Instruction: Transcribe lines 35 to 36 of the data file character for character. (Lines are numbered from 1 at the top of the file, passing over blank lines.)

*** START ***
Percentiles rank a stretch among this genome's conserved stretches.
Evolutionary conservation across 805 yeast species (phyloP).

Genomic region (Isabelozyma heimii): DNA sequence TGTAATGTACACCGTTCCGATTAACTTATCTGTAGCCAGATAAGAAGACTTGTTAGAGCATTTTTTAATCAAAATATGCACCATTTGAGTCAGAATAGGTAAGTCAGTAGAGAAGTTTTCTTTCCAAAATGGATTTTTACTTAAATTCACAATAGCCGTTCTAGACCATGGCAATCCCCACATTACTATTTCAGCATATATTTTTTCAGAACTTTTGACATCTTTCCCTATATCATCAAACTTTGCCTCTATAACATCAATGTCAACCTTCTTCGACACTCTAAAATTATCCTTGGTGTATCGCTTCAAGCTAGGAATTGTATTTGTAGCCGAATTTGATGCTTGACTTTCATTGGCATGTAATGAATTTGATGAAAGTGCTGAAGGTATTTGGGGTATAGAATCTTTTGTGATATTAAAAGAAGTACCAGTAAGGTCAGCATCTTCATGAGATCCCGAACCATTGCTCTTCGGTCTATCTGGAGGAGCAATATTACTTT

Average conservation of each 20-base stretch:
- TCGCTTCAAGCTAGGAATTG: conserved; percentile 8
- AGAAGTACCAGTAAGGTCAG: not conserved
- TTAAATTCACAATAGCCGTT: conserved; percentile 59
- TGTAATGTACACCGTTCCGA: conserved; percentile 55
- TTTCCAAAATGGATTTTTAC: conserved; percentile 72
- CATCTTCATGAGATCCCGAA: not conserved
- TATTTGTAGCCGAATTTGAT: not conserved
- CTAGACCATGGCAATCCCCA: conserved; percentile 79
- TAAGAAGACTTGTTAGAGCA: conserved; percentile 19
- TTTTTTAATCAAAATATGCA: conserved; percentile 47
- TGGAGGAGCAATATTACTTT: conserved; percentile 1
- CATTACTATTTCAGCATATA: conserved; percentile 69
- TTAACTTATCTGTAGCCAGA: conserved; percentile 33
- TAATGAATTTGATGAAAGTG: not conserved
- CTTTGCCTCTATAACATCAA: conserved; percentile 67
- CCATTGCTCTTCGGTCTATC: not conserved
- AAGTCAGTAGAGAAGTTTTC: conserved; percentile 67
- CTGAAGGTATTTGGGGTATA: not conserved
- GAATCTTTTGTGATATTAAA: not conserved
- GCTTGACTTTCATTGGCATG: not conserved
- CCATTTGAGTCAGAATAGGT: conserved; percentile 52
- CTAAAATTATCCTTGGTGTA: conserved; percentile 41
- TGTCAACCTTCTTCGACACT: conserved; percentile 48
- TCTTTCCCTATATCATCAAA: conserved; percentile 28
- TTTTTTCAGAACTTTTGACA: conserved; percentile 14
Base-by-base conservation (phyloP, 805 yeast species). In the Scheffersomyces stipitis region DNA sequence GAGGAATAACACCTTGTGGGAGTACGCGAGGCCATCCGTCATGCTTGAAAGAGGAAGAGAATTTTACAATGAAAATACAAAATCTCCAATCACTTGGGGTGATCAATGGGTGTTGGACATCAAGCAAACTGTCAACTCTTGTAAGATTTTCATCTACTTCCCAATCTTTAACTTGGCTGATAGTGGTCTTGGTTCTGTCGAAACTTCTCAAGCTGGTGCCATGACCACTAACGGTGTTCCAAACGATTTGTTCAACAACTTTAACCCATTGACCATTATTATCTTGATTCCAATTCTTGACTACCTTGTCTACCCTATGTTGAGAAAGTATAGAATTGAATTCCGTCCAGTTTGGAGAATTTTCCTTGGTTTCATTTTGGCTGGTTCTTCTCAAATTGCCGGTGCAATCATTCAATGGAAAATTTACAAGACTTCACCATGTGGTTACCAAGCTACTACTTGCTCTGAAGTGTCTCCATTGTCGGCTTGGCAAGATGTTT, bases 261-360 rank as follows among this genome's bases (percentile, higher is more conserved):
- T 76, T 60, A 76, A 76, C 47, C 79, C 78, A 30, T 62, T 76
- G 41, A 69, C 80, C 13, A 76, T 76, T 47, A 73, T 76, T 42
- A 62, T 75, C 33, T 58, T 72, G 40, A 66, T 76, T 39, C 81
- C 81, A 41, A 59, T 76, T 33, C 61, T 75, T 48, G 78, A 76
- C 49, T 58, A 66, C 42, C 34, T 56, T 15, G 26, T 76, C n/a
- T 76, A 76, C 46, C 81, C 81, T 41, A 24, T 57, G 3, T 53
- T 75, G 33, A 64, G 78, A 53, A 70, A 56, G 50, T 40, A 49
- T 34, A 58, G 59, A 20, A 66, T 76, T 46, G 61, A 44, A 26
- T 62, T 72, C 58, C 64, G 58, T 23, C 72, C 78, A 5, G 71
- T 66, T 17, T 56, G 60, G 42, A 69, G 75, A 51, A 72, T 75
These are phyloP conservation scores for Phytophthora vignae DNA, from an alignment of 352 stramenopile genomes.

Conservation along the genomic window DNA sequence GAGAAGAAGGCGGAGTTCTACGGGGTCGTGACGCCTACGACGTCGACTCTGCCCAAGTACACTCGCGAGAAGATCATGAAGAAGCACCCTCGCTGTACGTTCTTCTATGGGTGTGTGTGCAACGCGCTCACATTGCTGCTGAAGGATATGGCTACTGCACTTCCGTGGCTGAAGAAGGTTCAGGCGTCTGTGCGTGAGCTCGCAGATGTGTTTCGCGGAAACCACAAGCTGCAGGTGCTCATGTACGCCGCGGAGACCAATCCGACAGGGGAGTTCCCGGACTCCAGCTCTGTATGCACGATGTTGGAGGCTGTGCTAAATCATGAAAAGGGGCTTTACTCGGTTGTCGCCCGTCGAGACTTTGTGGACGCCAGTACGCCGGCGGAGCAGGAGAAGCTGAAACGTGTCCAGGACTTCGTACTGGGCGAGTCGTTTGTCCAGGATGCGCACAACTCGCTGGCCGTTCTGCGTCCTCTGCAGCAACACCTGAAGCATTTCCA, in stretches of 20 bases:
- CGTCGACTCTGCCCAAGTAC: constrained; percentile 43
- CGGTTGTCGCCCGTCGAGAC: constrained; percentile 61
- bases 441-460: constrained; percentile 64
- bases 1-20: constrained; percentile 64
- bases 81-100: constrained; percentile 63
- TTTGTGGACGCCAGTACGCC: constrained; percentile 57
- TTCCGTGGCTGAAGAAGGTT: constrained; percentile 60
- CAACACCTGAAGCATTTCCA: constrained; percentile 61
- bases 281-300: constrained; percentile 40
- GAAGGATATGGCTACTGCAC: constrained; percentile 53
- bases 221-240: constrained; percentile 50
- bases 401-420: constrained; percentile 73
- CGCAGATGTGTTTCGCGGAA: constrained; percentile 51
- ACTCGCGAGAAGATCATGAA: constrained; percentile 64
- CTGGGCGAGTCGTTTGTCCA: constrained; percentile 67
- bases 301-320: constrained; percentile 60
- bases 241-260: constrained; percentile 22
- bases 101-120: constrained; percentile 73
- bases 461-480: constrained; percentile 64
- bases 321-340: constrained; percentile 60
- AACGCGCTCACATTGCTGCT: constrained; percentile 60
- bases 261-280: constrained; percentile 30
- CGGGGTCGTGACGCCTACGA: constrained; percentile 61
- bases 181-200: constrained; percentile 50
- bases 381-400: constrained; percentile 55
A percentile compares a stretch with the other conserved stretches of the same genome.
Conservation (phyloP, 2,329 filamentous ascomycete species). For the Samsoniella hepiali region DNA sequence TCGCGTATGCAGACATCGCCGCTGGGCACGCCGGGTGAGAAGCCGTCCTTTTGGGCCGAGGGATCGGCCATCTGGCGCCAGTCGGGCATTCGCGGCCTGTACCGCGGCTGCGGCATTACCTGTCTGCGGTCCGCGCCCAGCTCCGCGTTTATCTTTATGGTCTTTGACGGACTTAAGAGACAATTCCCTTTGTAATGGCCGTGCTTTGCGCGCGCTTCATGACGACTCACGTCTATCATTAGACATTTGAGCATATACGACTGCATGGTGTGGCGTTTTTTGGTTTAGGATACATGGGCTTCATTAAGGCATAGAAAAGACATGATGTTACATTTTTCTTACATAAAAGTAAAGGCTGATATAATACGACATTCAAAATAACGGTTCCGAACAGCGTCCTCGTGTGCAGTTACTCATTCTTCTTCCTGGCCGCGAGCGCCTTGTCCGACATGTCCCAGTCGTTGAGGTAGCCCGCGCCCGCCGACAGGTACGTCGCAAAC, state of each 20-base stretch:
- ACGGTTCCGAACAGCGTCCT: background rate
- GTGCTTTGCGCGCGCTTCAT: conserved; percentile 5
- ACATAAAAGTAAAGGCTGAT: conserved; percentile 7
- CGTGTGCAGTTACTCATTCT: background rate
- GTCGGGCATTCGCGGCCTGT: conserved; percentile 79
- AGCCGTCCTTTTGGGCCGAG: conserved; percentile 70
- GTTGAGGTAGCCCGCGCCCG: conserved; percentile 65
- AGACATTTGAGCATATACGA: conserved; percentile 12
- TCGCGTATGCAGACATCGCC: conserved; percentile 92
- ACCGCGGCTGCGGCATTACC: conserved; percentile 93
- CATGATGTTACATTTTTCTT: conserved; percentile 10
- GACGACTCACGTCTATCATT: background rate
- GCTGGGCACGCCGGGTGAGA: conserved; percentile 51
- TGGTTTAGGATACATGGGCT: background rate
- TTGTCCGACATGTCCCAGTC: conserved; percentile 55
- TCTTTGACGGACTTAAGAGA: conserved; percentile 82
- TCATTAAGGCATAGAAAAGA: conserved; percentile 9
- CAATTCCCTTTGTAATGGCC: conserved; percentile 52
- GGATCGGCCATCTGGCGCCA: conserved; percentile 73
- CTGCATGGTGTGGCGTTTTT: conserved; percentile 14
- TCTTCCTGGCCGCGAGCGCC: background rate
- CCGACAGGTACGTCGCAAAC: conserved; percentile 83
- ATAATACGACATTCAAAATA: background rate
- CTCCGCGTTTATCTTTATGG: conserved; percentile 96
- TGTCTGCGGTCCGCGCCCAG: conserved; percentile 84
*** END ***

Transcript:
- C 49, T 58, A 66, C 42, C 34, T 56, T 15, G 26, T 76, C n/a
- T 76, A 76, C 46, C 81, C 81, T 41, A 24, T 57, G 3, T 53